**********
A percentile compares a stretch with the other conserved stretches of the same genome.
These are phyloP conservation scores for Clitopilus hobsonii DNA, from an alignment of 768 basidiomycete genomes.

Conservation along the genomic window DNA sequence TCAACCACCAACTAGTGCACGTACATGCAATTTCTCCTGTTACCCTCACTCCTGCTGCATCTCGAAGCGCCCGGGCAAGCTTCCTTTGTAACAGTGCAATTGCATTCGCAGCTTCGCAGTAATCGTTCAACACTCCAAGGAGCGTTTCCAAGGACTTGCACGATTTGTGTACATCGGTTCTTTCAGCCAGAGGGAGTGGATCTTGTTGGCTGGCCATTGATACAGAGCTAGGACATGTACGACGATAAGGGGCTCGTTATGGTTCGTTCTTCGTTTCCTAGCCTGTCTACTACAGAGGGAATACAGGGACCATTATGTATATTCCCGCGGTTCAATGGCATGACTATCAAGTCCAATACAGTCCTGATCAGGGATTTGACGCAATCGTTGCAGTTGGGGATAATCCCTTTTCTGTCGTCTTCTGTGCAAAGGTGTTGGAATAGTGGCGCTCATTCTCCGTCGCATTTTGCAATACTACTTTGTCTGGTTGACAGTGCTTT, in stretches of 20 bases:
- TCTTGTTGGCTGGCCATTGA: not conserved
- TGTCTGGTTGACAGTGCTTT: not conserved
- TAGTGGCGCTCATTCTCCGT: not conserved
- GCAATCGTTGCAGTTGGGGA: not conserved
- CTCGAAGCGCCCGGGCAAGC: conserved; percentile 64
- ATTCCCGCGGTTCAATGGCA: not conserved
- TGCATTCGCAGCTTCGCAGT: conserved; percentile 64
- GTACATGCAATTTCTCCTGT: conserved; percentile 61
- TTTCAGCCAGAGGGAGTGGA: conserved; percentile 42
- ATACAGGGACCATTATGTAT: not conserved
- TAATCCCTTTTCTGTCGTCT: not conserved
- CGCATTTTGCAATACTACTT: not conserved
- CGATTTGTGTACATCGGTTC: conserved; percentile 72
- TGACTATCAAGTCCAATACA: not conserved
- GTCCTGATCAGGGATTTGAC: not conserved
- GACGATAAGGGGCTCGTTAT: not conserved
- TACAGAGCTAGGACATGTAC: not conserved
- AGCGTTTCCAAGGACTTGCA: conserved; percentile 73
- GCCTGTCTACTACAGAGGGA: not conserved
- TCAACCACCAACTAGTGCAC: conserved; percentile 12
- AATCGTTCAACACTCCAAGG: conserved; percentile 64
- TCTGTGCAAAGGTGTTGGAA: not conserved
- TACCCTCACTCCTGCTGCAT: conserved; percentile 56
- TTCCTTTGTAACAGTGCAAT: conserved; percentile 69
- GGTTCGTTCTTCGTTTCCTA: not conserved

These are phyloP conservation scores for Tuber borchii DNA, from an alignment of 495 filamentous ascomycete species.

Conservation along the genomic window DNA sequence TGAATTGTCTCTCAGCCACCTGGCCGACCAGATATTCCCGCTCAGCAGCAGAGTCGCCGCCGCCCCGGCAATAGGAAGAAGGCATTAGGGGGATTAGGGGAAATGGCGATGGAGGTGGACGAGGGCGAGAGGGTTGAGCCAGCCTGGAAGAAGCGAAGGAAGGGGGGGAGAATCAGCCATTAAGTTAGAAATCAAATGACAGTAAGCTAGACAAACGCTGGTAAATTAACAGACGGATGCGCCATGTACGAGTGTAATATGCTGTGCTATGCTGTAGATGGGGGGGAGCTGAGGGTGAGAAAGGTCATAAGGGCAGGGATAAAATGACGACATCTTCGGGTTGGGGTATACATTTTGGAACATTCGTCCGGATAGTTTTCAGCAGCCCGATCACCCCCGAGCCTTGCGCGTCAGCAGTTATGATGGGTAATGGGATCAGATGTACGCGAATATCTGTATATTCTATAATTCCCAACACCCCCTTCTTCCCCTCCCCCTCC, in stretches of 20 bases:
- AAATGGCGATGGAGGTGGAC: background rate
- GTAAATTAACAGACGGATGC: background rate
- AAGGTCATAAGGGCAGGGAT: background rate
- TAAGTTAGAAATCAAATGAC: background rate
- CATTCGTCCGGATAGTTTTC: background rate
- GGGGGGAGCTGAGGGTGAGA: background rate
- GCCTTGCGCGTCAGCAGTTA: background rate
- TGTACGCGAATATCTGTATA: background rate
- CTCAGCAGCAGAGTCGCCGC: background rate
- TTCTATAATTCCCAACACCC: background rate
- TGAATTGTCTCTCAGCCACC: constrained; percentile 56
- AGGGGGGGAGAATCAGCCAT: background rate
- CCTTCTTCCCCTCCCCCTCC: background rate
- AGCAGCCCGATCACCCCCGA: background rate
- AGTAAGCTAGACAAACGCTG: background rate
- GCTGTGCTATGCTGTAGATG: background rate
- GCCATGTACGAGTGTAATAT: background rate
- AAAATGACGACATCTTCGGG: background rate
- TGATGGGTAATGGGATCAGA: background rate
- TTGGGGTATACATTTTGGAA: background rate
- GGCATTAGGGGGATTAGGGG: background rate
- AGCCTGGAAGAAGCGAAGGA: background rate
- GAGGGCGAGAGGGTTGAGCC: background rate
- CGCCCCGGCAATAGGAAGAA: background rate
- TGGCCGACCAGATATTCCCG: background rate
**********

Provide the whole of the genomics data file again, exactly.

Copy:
A percentile compares a stretch with the other conserved stretches of the same genome.
These are phyloP conservation scores for Clitopilus hobsonii DNA, from an alignment of 768 basidiomycete genomes.

Conservation along the genomic window DNA sequence TCAACCACCAACTAGTGCACGTACATGCAATTTCTCCTGTTACCCTCACTCCTGCTGCATCTCGAAGCGCCCGGGCAAGCTTCCTTTGTAACAGTGCAATTGCATTCGCAGCTTCGCAGTAATCGTTCAACACTCCAAGGAGCGTTTCCAAGGACTTGCACGATTTGTGTACATCGGTTCTTTCAGCCAGAGGGAGTGGATCTTGTTGGCTGGCCATTGATACAGAGCTAGGACATGTACGACGATAAGGGGCTCGTTATGGTTCGTTCTTCGTTTCCTAGCCTGTCTACTACAGAGGGAATACAGGGACCATTATGTATATTCCCGCGGTTCAATGGCATGACTATCAAGTCCAATACAGTCCTGATCAGGGATTTGACGCAATCGTTGCAGTTGGGGATAATCCCTTTTCTGTCGTCTTCTGTGCAAAGGTGTTGGAATAGTGGCGCTCATTCTCCGTCGCATTTTGCAATACTACTTTGTCTGGTTGACAGTGCTTT, in stretches of 20 bases:
- TCTTGTTGGCTGGCCATTGA: not conserved
- TGTCTGGTTGACAGTGCTTT: not conserved
- TAGTGGCGCTCATTCTCCGT: not conserved
- GCAATCGTTGCAGTTGGGGA: not conserved
- CTCGAAGCGCCCGGGCAAGC: conserved; percentile 64
- ATTCCCGCGGTTCAATGGCA: not conserved
- TGCATTCGCAGCTTCGCAGT: conserved; percentile 64
- GTACATGCAATTTCTCCTGT: conserved; percentile 61
- TTTCAGCCAGAGGGAGTGGA: conserved; percentile 42
- ATACAGGGACCATTATGTAT: not conserved
- TAATCCCTTTTCTGTCGTCT: not conserved
- CGCATTTTGCAATACTACTT: not conserved
- CGATTTGTGTACATCGGTTC: conserved; percentile 72
- TGACTATCAAGTCCAATACA: not conserved
- GTCCTGATCAGGGATTTGAC: not conserved
- GACGATAAGGGGCTCGTTAT: not conserved
- TACAGAGCTAGGACATGTAC: not conserved
- AGCGTTTCCAAGGACTTGCA: conserved; percentile 73
- GCCTGTCTACTACAGAGGGA: not conserved
- TCAACCACCAACTAGTGCAC: conserved; percentile 12
- AATCGTTCAACACTCCAAGG: conserved; percentile 64
- TCTGTGCAAAGGTGTTGGAA: not conserved
- TACCCTCACTCCTGCTGCAT: conserved; percentile 56
- TTCCTTTGTAACAGTGCAAT: conserved; percentile 69
- GGTTCGTTCTTCGTTTCCTA: not conserved

These are phyloP conservation scores for Tuber borchii DNA, from an alignment of 495 filamentous ascomycete species.

Conservation along the genomic window DNA sequence TGAATTGTCTCTCAGCCACCTGGCCGACCAGATATTCCCGCTCAGCAGCAGAGTCGCCGCCGCCCCGGCAATAGGAAGAAGGCATTAGGGGGATTAGGGGAAATGGCGATGGAGGTGGACGAGGGCGAGAGGGTTGAGCCAGCCTGGAAGAAGCGAAGGAAGGGGGGGAGAATCAGCCATTAAGTTAGAAATCAAATGACAGTAAGCTAGACAAACGCTGGTAAATTAACAGACGGATGCGCCATGTACGAGTGTAATATGCTGTGCTATGCTGTAGATGGGGGGGAGCTGAGGGTGAGAAAGGTCATAAGGGCAGGGATAAAATGACGACATCTTCGGGTTGGGGTATACATTTTGGAACATTCGTCCGGATAGTTTTCAGCAGCCCGATCACCCCCGAGCCTTGCGCGTCAGCAGTTATGATGGGTAATGGGATCAGATGTACGCGAATATCTGTATATTCTATAATTCCCAACACCCCCTTCTTCCCCTCCCCCTCC, in stretches of 20 bases:
- AAATGGCGATGGAGGTGGAC: background rate
- GTAAATTAACAGACGGATGC: background rate
- AAGGTCATAAGGGCAGGGAT: background rate
- TAAGTTAGAAATCAAATGAC: background rate
- CATTCGTCCGGATAGTTTTC: background rate
- GGGGGGAGCTGAGGGTGAGA: background rate
- GCCTTGCGCGTCAGCAGTTA: background rate
- TGTACGCGAATATCTGTATA: background rate
- CTCAGCAGCAGAGTCGCCGC: background rate
- TTCTATAATTCCCAACACCC: background rate
- TGAATTGTCTCTCAGCCACC: constrained; percentile 56
- AGGGGGGGAGAATCAGCCAT: background rate
- CCTTCTTCCCCTCCCCCTCC: background rate
- AGCAGCCCGATCACCCCCGA: background rate
- AGTAAGCTAGACAAACGCTG: background rate
- GCTGTGCTATGCTGTAGATG: background rate
- GCCATGTACGAGTGTAATAT: background rate
- AAAATGACGACATCTTCGGG: background rate
- TGATGGGTAATGGGATCAGA: background rate
- TTGGGGTATACATTTTGGAA: background rate
- GGCATTAGGGGGATTAGGGG: background rate
- AGCCTGGAAGAAGCGAAGGA: background rate
- GAGGGCGAGAGGGTTGAGCC: background rate
- CGCCCCGGCAATAGGAAGAA: background rate
- TGGCCGACCAGATATTCCCG: background rate